Supporting election reforms that enable moderation & changing pastimes
Welcome to The Fulcrum’s daily weekday e-newsletter where insiders and outsiders to politics are informed, meet, talk, and act to repair our democracy and make it live and work in our everyday lives.
With new information coming out about Fox News' role in advancing election lies, we take this opportunity to look more closely at the lasting impact of election trust on recent elections.
Following a robust analysis of available data and insights detailed in my company Citizen Data’s latest Political Impact Report, we found that while many prominent election deniers did lose in key races in 2022, the threat of election denial remains pervasive. Yet, hope remains for pro-democracy advocates as the breadth of midterm data demonstrates the potential efficacy of electoral reform efforts on curbing candidate extremism.
Framing America’s longstanding love affair with baseball, Rabbi Solomon Schechter once asserted: “In order to be a success in the American rabbinate, you must be able to talk baseball.” While these words from the head of the Jewish Theological Seminar a century ago may be apocryphal, their impact is unequivocal. By the twentieth century baseball had become an integral part of Americana. Baseball metaphors pervade our speech today and a simple game of catch between father and son still represents the quintessential moment of familial bonding.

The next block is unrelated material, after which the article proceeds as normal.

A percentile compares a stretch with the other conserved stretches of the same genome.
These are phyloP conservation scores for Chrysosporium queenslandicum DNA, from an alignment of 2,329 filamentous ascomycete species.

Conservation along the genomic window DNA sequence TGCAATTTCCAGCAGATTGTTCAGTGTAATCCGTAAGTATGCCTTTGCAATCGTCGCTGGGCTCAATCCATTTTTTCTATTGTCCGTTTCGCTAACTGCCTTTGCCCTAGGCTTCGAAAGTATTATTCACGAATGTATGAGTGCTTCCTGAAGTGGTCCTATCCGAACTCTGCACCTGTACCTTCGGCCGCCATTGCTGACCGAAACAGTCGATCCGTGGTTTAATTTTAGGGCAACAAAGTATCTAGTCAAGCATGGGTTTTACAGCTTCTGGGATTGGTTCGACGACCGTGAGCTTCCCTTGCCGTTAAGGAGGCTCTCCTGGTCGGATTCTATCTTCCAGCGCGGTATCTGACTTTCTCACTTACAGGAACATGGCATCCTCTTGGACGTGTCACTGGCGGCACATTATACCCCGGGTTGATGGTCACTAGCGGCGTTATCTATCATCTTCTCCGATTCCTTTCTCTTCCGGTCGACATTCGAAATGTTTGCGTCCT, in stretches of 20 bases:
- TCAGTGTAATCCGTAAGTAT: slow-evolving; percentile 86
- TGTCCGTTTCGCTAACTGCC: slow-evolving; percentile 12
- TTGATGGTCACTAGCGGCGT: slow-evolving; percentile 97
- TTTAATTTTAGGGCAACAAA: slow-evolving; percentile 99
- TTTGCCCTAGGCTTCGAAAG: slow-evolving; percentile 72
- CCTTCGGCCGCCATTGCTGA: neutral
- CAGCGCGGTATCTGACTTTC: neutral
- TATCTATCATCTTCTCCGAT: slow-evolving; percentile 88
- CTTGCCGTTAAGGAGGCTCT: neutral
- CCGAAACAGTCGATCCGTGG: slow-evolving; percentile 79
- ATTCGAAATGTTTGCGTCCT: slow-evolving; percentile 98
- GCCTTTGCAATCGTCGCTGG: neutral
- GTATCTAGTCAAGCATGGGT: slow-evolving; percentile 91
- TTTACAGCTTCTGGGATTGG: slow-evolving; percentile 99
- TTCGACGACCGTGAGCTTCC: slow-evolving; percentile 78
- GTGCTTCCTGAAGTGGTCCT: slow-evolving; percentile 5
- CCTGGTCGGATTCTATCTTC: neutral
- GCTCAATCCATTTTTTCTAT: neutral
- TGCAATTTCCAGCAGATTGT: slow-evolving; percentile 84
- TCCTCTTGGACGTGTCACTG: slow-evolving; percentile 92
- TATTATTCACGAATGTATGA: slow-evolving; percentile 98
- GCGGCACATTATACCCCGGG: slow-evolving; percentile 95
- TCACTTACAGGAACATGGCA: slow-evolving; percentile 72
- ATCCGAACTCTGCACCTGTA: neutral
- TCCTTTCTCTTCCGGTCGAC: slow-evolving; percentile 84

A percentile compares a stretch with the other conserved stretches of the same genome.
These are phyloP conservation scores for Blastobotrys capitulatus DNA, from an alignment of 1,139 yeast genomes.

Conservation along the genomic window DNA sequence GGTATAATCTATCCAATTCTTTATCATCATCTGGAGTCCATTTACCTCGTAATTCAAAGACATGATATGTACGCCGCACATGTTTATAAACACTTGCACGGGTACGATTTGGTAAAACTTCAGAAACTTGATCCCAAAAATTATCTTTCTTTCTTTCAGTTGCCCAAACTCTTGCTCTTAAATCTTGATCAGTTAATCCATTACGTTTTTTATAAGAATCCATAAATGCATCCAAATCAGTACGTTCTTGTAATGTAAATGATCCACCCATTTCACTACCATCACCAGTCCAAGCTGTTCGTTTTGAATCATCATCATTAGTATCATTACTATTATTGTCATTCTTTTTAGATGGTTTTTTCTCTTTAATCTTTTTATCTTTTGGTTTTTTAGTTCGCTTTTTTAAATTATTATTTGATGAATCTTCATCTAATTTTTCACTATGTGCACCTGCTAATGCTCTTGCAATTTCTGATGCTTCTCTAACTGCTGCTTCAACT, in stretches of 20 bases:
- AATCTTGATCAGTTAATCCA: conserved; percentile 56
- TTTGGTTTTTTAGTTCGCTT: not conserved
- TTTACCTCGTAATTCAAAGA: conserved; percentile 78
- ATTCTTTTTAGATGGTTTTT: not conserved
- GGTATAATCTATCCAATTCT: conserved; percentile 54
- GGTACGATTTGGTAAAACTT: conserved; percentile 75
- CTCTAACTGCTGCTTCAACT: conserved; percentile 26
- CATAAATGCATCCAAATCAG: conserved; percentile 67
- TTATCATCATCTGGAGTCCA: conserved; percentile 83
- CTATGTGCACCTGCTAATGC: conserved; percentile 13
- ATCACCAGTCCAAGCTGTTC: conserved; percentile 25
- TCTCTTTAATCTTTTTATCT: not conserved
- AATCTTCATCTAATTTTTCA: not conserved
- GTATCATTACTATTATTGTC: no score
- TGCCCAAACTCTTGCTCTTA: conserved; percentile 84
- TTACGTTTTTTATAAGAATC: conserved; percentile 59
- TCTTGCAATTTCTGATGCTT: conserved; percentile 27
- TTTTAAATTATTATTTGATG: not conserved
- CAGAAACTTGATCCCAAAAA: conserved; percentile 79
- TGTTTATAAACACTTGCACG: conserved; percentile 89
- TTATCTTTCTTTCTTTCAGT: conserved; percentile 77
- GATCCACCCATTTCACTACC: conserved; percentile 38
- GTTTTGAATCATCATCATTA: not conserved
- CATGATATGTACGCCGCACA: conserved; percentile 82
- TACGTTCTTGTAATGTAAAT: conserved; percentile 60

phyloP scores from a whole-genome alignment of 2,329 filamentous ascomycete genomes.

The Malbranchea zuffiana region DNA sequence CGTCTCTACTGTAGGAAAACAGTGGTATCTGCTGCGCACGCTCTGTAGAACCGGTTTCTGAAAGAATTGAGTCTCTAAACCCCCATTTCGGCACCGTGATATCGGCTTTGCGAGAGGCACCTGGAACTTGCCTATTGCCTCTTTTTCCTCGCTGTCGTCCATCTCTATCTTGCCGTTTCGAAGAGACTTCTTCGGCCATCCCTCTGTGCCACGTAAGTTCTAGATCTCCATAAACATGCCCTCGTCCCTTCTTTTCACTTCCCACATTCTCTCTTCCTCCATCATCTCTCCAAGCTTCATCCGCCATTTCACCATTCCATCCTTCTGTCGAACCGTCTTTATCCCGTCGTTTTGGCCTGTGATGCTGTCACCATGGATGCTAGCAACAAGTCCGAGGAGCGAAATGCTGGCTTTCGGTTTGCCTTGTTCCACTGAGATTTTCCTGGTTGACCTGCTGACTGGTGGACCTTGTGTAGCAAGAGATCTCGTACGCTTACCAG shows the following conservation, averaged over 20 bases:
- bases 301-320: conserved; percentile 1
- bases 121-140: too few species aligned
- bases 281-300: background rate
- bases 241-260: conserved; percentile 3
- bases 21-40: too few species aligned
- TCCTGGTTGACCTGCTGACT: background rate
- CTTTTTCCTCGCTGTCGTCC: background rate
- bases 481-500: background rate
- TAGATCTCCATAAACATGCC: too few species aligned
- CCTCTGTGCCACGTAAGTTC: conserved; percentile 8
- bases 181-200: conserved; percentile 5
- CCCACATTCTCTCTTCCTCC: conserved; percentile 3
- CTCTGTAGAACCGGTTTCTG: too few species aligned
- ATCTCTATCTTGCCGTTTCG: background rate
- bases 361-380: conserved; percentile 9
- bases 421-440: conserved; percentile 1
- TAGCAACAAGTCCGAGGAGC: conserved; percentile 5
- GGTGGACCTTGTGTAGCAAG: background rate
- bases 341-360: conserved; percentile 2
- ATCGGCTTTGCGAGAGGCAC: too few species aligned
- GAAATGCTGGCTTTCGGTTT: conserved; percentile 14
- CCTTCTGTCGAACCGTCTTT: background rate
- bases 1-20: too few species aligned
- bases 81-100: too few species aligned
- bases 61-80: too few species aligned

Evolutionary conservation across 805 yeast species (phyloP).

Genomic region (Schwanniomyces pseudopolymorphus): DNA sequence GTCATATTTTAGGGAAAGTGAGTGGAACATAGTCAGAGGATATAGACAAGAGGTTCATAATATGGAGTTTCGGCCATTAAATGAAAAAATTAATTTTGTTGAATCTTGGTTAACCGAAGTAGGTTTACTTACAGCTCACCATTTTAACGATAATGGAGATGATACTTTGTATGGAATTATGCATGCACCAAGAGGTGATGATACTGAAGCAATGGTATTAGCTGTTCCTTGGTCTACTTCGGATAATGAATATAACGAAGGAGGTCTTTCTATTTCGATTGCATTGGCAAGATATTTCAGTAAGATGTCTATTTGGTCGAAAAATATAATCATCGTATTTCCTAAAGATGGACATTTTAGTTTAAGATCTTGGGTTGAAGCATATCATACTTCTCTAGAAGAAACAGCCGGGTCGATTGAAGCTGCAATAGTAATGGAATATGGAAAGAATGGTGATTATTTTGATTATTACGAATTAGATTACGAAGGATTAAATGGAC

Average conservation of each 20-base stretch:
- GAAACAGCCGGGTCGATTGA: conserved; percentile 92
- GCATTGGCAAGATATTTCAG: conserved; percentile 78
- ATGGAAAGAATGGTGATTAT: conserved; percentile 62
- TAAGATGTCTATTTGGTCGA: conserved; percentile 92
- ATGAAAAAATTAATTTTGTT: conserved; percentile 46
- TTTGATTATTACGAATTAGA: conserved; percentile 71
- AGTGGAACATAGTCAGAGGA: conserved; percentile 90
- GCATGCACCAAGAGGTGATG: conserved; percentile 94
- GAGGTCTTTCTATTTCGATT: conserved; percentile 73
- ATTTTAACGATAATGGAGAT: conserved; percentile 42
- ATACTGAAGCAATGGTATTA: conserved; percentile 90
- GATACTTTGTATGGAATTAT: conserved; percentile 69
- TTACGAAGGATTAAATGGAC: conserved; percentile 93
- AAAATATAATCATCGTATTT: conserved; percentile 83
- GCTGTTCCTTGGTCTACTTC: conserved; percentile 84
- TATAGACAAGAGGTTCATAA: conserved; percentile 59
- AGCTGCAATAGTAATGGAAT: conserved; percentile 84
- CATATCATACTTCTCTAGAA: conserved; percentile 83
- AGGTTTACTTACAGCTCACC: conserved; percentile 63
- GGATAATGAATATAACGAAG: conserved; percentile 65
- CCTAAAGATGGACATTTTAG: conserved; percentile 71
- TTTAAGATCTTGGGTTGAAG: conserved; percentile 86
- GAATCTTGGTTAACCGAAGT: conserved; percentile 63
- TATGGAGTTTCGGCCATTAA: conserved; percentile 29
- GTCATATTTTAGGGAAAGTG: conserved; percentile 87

A century later, however, baseball is no longer America’s pastime, as reflected by a significant drop in ratings. And despite several attempts at rule changes – including larger bases introduced during Spring Training - to lure fans back, it is clear that baseball has lost its luster.
The U.S. Census may be the most consequential data set in America. It determines how political representation is apportioned in Washington and how trillions of dollars in federal funding are allocated. But the data contained in the Census shouldn't always be taken at face value. In this installment of the FiveThirtyEight Politics podcast, Galen Druke speaks with historian Dan Bouk about his book, "Democracy's Data: The Hidden Stories in the U.S. Census and how to Read Them."